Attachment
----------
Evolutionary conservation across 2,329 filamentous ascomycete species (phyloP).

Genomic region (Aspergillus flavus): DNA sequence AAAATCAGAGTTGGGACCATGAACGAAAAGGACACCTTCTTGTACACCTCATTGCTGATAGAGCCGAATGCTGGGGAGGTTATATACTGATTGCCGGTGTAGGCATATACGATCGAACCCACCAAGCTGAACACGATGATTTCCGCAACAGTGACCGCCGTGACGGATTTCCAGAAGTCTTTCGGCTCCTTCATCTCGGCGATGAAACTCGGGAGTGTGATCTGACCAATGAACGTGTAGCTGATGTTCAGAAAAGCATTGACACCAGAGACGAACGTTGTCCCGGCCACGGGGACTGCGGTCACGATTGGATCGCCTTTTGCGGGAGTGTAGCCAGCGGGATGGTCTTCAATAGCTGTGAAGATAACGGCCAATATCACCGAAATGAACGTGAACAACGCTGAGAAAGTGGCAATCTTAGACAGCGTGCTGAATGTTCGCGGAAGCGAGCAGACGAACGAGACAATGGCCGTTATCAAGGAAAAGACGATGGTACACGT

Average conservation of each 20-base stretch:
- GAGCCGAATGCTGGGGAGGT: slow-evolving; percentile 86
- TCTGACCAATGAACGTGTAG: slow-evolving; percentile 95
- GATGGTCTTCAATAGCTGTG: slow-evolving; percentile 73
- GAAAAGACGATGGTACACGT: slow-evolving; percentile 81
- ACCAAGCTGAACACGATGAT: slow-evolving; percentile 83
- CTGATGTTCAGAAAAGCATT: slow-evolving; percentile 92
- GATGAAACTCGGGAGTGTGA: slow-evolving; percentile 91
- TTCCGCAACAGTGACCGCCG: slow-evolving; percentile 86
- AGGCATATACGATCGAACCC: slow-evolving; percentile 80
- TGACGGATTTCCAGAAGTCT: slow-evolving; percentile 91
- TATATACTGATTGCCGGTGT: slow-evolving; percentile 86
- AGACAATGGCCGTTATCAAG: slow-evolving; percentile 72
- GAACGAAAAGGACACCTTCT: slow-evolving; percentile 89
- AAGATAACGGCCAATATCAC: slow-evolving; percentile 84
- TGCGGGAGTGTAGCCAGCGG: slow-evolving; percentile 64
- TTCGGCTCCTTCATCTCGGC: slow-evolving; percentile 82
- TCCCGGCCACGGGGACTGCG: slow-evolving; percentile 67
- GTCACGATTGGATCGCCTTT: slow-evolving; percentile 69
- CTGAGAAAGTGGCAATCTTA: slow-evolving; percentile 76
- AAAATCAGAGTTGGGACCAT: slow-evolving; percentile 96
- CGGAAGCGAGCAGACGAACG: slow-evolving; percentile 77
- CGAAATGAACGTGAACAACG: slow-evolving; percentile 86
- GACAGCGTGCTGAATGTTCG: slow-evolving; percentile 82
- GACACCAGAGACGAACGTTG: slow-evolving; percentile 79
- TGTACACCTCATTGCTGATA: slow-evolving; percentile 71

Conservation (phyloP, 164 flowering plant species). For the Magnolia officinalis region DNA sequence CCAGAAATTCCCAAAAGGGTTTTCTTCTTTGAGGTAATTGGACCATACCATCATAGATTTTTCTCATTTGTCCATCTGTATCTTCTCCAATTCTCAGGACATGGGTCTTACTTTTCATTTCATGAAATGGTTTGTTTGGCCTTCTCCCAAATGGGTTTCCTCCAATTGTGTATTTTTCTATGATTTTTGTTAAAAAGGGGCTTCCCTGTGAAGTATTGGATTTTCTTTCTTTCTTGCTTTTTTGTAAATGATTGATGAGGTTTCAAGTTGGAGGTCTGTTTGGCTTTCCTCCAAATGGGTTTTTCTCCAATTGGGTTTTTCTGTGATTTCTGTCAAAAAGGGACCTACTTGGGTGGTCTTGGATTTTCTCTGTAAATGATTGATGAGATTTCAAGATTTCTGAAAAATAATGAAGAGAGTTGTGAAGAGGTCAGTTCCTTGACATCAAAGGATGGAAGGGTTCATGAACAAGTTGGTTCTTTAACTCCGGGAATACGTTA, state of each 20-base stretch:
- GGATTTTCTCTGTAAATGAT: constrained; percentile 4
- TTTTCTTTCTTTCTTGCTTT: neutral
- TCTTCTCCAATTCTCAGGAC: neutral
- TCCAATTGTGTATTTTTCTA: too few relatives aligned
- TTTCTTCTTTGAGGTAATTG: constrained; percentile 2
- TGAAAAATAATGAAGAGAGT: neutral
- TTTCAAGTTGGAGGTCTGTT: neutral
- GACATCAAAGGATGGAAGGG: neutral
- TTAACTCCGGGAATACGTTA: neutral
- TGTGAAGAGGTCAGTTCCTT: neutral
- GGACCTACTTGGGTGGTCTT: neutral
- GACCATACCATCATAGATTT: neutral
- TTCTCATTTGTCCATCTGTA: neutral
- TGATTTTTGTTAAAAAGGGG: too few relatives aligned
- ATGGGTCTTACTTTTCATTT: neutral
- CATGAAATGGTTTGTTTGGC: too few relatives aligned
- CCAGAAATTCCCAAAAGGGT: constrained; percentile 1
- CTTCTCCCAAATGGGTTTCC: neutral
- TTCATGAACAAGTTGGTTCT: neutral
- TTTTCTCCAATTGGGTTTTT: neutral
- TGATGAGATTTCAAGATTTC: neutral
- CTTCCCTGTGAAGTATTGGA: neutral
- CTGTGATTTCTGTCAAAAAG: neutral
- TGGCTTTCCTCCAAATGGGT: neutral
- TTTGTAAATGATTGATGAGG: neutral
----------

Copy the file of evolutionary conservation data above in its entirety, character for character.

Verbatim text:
Evolutionary conservation across 2,329 filamentous ascomycete species (phyloP).

Genomic region (Aspergillus flavus): DNA sequence AAAATCAGAGTTGGGACCATGAACGAAAAGGACACCTTCTTGTACACCTCATTGCTGATAGAGCCGAATGCTGGGGAGGTTATATACTGATTGCCGGTGTAGGCATATACGATCGAACCCACCAAGCTGAACACGATGATTTCCGCAACAGTGACCGCCGTGACGGATTTCCAGAAGTCTTTCGGCTCCTTCATCTCGGCGATGAAACTCGGGAGTGTGATCTGACCAATGAACGTGTAGCTGATGTTCAGAAAAGCATTGACACCAGAGACGAACGTTGTCCCGGCCACGGGGACTGCGGTCACGATTGGATCGCCTTTTGCGGGAGTGTAGCCAGCGGGATGGTCTTCAATAGCTGTGAAGATAACGGCCAATATCACCGAAATGAACGTGAACAACGCTGAGAAAGTGGCAATCTTAGACAGCGTGCTGAATGTTCGCGGAAGCGAGCAGACGAACGAGACAATGGCCGTTATCAAGGAAAAGACGATGGTACACGT

Average conservation of each 20-base stretch:
- GAGCCGAATGCTGGGGAGGT: slow-evolving; percentile 86
- TCTGACCAATGAACGTGTAG: slow-evolving; percentile 95
- GATGGTCTTCAATAGCTGTG: slow-evolving; percentile 73
- GAAAAGACGATGGTACACGT: slow-evolving; percentile 81
- ACCAAGCTGAACACGATGAT: slow-evolving; percentile 83
- CTGATGTTCAGAAAAGCATT: slow-evolving; percentile 92
- GATGAAACTCGGGAGTGTGA: slow-evolving; percentile 91
- TTCCGCAACAGTGACCGCCG: slow-evolving; percentile 86
- AGGCATATACGATCGAACCC: slow-evolving; percentile 80
- TGACGGATTTCCAGAAGTCT: slow-evolving; percentile 91
- TATATACTGATTGCCGGTGT: slow-evolving; percentile 86
- AGACAATGGCCGTTATCAAG: slow-evolving; percentile 72
- GAACGAAAAGGACACCTTCT: slow-evolving; percentile 89
- AAGATAACGGCCAATATCAC: slow-evolving; percentile 84
- TGCGGGAGTGTAGCCAGCGG: slow-evolving; percentile 64
- TTCGGCTCCTTCATCTCGGC: slow-evolving; percentile 82
- TCCCGGCCACGGGGACTGCG: slow-evolving; percentile 67
- GTCACGATTGGATCGCCTTT: slow-evolving; percentile 69
- CTGAGAAAGTGGCAATCTTA: slow-evolving; percentile 76
- AAAATCAGAGTTGGGACCAT: slow-evolving; percentile 96
- CGGAAGCGAGCAGACGAACG: slow-evolving; percentile 77
- CGAAATGAACGTGAACAACG: slow-evolving; percentile 86
- GACAGCGTGCTGAATGTTCG: slow-evolving; percentile 82
- GACACCAGAGACGAACGTTG: slow-evolving; percentile 79
- TGTACACCTCATTGCTGATA: slow-evolving; percentile 71

Conservation (phyloP, 164 flowering plant species). For the Magnolia officinalis region DNA sequence CCAGAAATTCCCAAAAGGGTTTTCTTCTTTGAGGTAATTGGACCATACCATCATAGATTTTTCTCATTTGTCCATCTGTATCTTCTCCAATTCTCAGGACATGGGTCTTACTTTTCATTTCATGAAATGGTTTGTTTGGCCTTCTCCCAAATGGGTTTCCTCCAATTGTGTATTTTTCTATGATTTTTGTTAAAAAGGGGCTTCCCTGTGAAGTATTGGATTTTCTTTCTTTCTTGCTTTTTTGTAAATGATTGATGAGGTTTCAAGTTGGAGGTCTGTTTGGCTTTCCTCCAAATGGGTTTTTCTCCAATTGGGTTTTTCTGTGATTTCTGTCAAAAAGGGACCTACTTGGGTGGTCTTGGATTTTCTCTGTAAATGATTGATGAGATTTCAAGATTTCTGAAAAATAATGAAGAGAGTTGTGAAGAGGTCAGTTCCTTGACATCAAAGGATGGAAGGGTTCATGAACAAGTTGGTTCTTTAACTCCGGGAATACGTTA, state of each 20-base stretch:
- GGATTTTCTCTGTAAATGAT: constrained; percentile 4
- TTTTCTTTCTTTCTTGCTTT: neutral
- TCTTCTCCAATTCTCAGGAC: neutral
- TCCAATTGTGTATTTTTCTA: too few relatives aligned
- TTTCTTCTTTGAGGTAATTG: constrained; percentile 2
- TGAAAAATAATGAAGAGAGT: neutral
- TTTCAAGTTGGAGGTCTGTT: neutral
- GACATCAAAGGATGGAAGGG: neutral
- TTAACTCCGGGAATACGTTA: neutral
- TGTGAAGAGGTCAGTTCCTT: neutral
- GGACCTACTTGGGTGGTCTT: neutral
- GACCATACCATCATAGATTT: neutral
- TTCTCATTTGTCCATCTGTA: neutral
- TGATTTTTGTTAAAAAGGGG: too few relatives aligned
- ATGGGTCTTACTTTTCATTT: neutral
- CATGAAATGGTTTGTTTGGC: too few relatives aligned
- CCAGAAATTCCCAAAAGGGT: constrained; percentile 1
- CTTCTCCCAAATGGGTTTCC: neutral
- TTCATGAACAAGTTGGTTCT: neutral
- TTTTCTCCAATTGGGTTTTT: neutral
- TGATGAGATTTCAAGATTTC: neutral
- CTTCCCTGTGAAGTATTGGA: neutral
- CTGTGATTTCTGTCAAAAAG: neutral
- TGGCTTTCCTCCAAATGGGT: neutral
- TTTGTAAATGATTGATGAGG: neutral